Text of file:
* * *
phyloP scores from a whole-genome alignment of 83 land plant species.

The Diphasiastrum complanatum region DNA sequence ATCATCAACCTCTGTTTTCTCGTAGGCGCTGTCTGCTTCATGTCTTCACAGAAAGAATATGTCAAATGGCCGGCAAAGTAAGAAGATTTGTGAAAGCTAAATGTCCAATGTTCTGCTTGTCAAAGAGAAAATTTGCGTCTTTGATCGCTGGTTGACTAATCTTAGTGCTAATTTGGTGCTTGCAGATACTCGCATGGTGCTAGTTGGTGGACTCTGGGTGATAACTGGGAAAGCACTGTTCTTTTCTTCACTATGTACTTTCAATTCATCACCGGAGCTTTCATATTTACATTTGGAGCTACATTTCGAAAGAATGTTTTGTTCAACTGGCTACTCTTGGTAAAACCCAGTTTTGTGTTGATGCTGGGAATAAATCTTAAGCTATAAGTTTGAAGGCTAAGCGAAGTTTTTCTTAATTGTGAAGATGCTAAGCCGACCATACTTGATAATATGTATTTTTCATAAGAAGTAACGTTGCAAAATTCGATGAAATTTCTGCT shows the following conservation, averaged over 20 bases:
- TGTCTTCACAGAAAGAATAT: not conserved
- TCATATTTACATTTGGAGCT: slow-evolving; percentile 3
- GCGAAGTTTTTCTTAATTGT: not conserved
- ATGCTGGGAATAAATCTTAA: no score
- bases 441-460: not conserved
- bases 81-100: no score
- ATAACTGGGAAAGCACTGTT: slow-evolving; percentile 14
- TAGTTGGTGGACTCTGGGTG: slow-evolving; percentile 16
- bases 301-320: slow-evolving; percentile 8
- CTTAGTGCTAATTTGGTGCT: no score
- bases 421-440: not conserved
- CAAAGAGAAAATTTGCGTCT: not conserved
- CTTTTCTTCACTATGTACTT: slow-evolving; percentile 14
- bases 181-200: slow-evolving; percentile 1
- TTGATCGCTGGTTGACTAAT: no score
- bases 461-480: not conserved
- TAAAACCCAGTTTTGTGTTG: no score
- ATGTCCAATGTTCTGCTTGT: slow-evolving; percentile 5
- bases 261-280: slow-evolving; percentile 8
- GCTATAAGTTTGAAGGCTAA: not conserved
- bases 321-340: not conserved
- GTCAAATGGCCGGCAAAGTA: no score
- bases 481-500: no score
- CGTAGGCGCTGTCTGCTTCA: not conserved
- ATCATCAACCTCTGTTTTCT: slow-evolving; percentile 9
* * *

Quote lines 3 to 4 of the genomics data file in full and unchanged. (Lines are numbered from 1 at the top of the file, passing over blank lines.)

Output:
- TGTCTTCACAGAAAGAATAT: not conserved
- TCATATTTACATTTGGAGCT: slow-evolving; percentile 3